By: Teri McKeever - Former College and Olympic Swim Coach
Originally Published in: Winning Ways of Women Coaches
Provided by: Human Kinetics
If you aren't having conflicts on a team, then the athletes and those coaching them are not being authentic. If there is no butting of heads or questioning in a respectful way among athletes and coaches, then I don't think you're challenging each other enough. That might be uncomfortable for some and create some tension at times, but that's OK when the individuals involved are striving to improve themselves and the team and not motivated by a personal agenda.
We talk a lot about what the differences are between being a good teammate and being a good friend. You can have a poor teammate who can be a good friend, or you can have a really good teammate, but she's not really a friend. Athletes need to be able to distinguish and deal with those different scenarios and, when there are conflicts, learn how to resolve them.
We use role-playing as a way to address such interpersonal issues before they come up. For example, about a week before we go to our first big invitational meet in the fall, I'll talk with the athletes about what their responsibilities are in the team area of the facility. We'll talk about if you have a bad swim, what is appropriate behavior and what is not appropriate behavior. Then, if I see one of my athletes pouting about her performance, I can remind them of that talk and how such behavior is not allowed here. Or I'll have the captain talk to her about getting over it and supporting her teammates, or have her pity party elsewhere, in private.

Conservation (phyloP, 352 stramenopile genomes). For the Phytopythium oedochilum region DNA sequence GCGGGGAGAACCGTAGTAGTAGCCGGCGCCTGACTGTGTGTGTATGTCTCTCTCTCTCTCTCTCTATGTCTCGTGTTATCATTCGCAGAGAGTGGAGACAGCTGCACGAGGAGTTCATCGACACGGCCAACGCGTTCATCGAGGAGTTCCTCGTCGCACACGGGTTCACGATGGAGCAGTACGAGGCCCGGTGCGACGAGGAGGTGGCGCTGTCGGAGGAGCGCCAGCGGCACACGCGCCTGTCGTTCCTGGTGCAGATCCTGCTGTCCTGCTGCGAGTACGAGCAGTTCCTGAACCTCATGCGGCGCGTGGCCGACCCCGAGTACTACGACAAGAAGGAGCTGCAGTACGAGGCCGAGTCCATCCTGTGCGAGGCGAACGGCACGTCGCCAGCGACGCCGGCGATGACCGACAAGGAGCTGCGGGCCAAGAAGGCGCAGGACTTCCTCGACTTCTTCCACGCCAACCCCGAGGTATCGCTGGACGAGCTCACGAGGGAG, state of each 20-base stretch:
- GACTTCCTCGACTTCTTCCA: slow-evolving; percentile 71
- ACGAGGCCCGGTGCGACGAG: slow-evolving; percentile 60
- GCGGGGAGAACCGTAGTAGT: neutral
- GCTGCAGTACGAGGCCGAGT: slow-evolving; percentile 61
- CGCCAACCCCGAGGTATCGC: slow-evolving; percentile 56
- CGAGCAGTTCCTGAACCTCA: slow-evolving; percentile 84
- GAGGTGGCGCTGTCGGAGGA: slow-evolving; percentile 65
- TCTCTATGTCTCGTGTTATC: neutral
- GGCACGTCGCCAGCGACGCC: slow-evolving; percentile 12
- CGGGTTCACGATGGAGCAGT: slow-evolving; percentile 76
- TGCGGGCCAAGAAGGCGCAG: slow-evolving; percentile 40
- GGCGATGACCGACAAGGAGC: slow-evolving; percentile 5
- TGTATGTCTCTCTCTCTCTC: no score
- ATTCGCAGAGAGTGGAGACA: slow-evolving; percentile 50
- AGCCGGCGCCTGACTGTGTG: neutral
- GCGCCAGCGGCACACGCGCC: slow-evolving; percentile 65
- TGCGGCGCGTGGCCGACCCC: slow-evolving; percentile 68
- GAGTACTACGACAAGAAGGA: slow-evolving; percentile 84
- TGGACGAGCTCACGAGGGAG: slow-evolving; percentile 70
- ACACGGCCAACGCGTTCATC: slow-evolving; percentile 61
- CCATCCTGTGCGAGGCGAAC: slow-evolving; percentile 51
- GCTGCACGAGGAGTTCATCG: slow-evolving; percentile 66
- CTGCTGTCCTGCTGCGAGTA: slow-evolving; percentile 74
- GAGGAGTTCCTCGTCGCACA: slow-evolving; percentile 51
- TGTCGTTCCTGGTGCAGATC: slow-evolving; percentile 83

So we try to anticipate a wide variety of challenging situations and discuss what our expectations are in responding to them. The athletes need to know and agree to what behavior is and is not acceptable. We will also do somewhat the same thing during recruiting, where we might come up with situations similar to the ones we have seen the recruit struggle with while evaluating her. It is telling whether the recruit realized her responses could have been better or believes she acted perfectly fine in those scenarios.
In the last couple of years, I have arranged more role-playing in small groups, and then observed the interaction among the groups afterward, and perhaps talked with them about the important takeaways from the situation. We also have small groups that discuss social issues and try to determine ways to have a positive impact.